No theory forbids me to say "Ah!" or "Ugh!", but it forbids me the bogus theorization of my "Ah!" and "Ugh!" - the value judgments. - Theodor Julius Geiger (1960)


Luhmann, N. (1968), Vertrauen - Ein Mechanismus der Reduktion sozialer Komplexität, Stuttgart: F. Enke Verlag.

Trust is a fundamental aspect of social life, and its absence can lead to paralyzing fears.

People understand trust differently. Some derive rules for proper conduct to maintain trust and some use their imagination to portray anxieties without trust.

The world's complexity affects human adaptation. Complexity blurs the distinction between psychological and sociological theories. Human beings are conscious of the world's complexity and can select their environment. The presence of other individuals introduces a higher level of complexity due to intersubjectivity. Trust helps reduce complexity and increase possibilities for experience and action.

Trust involves anticipating the future and behaving as though the future were certain. While ethics might recommend trust as a way to overcome the passage of time and approach eternity, the concept of time is complex and cannot be easily reduced to a linear flow or measure of movement.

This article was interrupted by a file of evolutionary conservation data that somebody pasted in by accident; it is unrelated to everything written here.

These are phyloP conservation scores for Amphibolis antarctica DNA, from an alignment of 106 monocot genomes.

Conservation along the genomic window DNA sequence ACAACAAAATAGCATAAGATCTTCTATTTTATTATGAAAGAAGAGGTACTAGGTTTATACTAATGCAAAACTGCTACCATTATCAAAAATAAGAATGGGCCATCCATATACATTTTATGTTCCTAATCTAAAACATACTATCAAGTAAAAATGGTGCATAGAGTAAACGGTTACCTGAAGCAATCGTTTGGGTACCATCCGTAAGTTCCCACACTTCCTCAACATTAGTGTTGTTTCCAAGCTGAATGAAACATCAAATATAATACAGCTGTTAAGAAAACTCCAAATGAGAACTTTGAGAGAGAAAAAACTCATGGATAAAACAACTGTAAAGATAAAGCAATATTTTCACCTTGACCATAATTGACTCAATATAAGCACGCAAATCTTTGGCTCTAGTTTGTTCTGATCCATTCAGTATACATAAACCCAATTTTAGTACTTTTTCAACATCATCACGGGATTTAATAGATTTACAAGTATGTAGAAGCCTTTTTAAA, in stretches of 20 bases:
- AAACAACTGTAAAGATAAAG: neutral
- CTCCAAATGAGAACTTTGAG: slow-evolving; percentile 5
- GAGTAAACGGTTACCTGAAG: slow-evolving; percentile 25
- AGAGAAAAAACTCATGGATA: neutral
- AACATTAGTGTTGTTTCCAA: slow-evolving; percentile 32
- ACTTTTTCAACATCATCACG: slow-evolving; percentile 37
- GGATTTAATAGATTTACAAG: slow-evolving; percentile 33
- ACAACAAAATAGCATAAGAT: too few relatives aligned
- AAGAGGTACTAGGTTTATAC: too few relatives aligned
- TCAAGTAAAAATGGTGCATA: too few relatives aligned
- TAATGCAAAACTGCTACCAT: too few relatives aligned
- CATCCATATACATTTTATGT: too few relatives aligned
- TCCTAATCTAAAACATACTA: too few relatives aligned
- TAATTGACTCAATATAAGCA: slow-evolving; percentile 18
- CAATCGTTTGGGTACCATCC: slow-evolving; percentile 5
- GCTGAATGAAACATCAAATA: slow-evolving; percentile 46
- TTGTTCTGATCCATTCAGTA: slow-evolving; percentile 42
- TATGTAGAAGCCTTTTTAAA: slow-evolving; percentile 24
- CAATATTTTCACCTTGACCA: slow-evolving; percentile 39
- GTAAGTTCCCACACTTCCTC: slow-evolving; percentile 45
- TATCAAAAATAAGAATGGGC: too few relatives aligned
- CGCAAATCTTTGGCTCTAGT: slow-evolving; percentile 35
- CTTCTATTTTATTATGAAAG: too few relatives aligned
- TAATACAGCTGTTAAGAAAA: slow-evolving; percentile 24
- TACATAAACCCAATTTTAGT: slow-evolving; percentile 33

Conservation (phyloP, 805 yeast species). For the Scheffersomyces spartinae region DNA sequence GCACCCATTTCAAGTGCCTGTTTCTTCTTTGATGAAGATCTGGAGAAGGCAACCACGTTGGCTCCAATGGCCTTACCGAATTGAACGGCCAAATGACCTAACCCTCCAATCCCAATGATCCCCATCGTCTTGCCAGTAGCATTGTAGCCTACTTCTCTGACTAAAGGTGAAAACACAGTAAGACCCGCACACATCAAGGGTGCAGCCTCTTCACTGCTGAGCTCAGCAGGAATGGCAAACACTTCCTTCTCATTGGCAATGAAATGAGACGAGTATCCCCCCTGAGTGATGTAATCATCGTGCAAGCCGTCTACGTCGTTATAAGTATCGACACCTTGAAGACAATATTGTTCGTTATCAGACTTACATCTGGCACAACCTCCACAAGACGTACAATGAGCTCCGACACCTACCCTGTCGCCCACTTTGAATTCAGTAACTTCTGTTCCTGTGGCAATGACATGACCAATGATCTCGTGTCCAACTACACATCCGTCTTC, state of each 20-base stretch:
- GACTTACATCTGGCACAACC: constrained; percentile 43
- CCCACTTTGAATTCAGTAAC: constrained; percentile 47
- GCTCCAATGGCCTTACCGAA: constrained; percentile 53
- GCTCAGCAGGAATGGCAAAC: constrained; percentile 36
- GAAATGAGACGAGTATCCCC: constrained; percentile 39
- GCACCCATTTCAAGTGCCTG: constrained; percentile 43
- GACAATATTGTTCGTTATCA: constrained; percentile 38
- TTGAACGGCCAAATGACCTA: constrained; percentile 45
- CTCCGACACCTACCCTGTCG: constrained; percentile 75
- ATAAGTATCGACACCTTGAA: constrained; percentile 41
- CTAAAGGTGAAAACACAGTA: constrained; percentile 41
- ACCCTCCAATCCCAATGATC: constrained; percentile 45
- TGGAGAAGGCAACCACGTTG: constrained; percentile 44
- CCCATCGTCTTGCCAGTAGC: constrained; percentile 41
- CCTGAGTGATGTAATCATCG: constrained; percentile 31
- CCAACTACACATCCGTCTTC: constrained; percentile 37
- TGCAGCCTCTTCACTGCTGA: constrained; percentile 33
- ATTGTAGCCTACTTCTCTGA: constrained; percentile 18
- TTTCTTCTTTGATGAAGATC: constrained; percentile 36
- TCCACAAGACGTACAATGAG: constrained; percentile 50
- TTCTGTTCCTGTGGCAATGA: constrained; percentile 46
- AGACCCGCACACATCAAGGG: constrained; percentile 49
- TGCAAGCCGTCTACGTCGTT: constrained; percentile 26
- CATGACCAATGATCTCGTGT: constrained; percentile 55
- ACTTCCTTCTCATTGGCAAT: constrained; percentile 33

Constancies and events are involved in an interplay. Trust is concerned with the future horizon of the present, attempting to envisage the future while maintaining a connection to the present. Trust is a way of dealing with the uncertainty of the future and reducing complexity.

The distinction between focusing on future goals and stabilizing the present highlights the dilemma between planning for the future and ensuring present security. Trust helps navigate this dilemma. Complexity generated by scientific and technological development will increase the demand for trust as a means of enduring an uncertain future.

The intentional structure of human experience sets limits on what can be understood at any given time. The movement of experience allows for the reduction of complexity, and this is achieved through an intersubjective process. The anonymous constitution of meaning and world forms the familiar basis for understanding, and this familiarity is the precondition for both trust and distrust. Familiarity is the background against which trust and distrust emerge. While familiarity does not inherently entail positive or negative expectations, it provides the conditions for committing to certain attitudes toward the future. Trust reduces the complexity of the future by assuming certain possibilities and taking the risk of defining the future based on past experiences. Trust and familiarity complement each other, and their relationship shifts based on the complexity of social systems and their changing relationship with time.

As complexity grows, trust evolves from being primarily emotional to being more performance-based. System trust involves extending trust to social and personal systems, necessitating a balance between risk-taking and control of outcomes. Trust adapts to increasing complexity and may involve a shift in its underlying basis.